It might comes as a surprise to many Americans to learn
that there is not one word about political parties in the
U.S. Constitution. Not one word.
In fact, there were no real parties in the nation until the days
of President Andrew Jackson. Before that, and after George
Washington left office, there were political factions and groups,
but there were no true parties.
It was only in 1856 when the U.S. presidential election first
pitted today's major parties against each other, although in 1860
there were three major parties (the Democratic Party of that era
had split in two over slavery). In 1912, former President
Theodore Roosevelt ran for president as the nominee of the
Bull Moose Party, and came in second ahead of Republican
incumbent William Howard Taft.
What is in the Constitution is a specific process for qualifying
and electing a president (and vice president) after the voting has
taken place in each state in November. The Constitution does
specify that the election process is the right and responsibility
of the individual states, each of which is to determine their own
rules and process of selecting electors. Those electors (one for
each member of that state’s delegation to the U.S. house of
representatives plus two electors from each state matching the
number of U.S. senators in its delegation.
Technically speaking, there is no "popular vote" for president
and vice president of the United States. Less than 500 electors
actually choose them.
The Constitution also specifies the specific qualifications for a
president and vice president, and for the procedures to replace
them should a vacancy in those offices occur.
The process of selecting nominees for president has nothing to
do with the Constitution, and the U.S. supreme court has no
jurisdiction in this process. The high court does, however, have
jurisdiction over the actual election of the president by the
electoral college, as became very clear when the supreme court
made the final decision in the controversial 2000 presidential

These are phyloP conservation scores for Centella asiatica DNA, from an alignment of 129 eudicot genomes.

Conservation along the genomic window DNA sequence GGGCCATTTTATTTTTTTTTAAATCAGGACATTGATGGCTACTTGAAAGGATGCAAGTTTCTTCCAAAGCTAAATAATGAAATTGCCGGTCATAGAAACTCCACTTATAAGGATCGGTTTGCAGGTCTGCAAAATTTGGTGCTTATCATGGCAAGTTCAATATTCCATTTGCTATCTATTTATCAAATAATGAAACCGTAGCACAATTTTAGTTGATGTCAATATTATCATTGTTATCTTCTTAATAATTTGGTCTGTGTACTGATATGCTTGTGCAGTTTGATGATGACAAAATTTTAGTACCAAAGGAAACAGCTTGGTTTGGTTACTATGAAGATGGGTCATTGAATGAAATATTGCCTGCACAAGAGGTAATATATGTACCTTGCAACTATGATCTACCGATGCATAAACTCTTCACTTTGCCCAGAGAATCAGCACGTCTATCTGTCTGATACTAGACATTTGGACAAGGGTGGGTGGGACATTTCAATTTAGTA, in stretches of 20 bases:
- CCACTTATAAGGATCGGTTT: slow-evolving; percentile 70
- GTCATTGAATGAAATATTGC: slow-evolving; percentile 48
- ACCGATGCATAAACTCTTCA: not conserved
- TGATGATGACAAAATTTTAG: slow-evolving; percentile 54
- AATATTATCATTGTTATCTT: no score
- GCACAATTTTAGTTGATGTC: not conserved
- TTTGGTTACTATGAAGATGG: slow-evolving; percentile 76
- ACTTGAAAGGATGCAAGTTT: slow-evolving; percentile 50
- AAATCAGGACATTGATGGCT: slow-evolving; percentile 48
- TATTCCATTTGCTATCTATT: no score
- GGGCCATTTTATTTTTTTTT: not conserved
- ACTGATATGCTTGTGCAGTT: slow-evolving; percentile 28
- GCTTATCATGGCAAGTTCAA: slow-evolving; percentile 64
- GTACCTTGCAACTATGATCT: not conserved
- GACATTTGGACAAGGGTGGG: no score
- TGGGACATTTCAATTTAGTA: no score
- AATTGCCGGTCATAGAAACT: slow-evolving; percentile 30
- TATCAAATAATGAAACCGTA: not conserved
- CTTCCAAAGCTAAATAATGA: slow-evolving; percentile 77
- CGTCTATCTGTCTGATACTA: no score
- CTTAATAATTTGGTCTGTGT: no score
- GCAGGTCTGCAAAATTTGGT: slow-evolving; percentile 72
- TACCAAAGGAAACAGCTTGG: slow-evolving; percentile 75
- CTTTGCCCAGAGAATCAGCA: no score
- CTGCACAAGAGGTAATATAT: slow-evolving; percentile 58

All of the above has not seemed very relevant until this year
when the 2016 election cycle has been transformed by
extraordinary controversies in each of the two major political
The bottom line is this: the political party organizations of
each state have virtually absolute control of their delegations
to the national party conventions, and the national party
organizations have virtually absolute control of their own
conventions, as well as who is nominated.
Before 2016, these seemed to be only technicalities and not
However, the remarkable “mutiny” of voters this year against
the “establishment” in both the Democratic and Republican
Parties has made the technicalities to be of critical importance.
One more point: the votes of Democrats and Republicans in
state primaries and caucuses are only recommendations to
their state parties. Each state party has the power to determine
who will be the delegates to their national conventions. The
state of Pennsylvania perhaps highlights this fact best. The
“popular vote” in next Tuesday’s state primary will only
determine a small percentage of whom the state’s delegates
will vote for in Cleveland in July. Most of the delegates are
elected separately on the Keystone State’s ballot next Tuesday,
and most of them go to the convention uncommitted. In
Georgia, Donald Trump won all of the state’s delegates in its
February primary, but the actual delegates are selected by the
state party; many of them might actually be for another
Thus, delegate counts based on primary and caucus results are
likely to be very misleading.
Furthermore, each party is sending so-called “super-delegates”
to their conventions. They are picked by the states’ party
organizations, and can vote for whomever they wish on any
When all is said and claimed, unless the contesting candidates
trailing the frontrunners in each party quit the race, we cannot
know for sure who will be the 2016 nominees until the ballots
at the conventions are over, especially the nominee of the
That is the bottom line.
Copyright (c) 2016 by Barry Casselman. All rights reserved.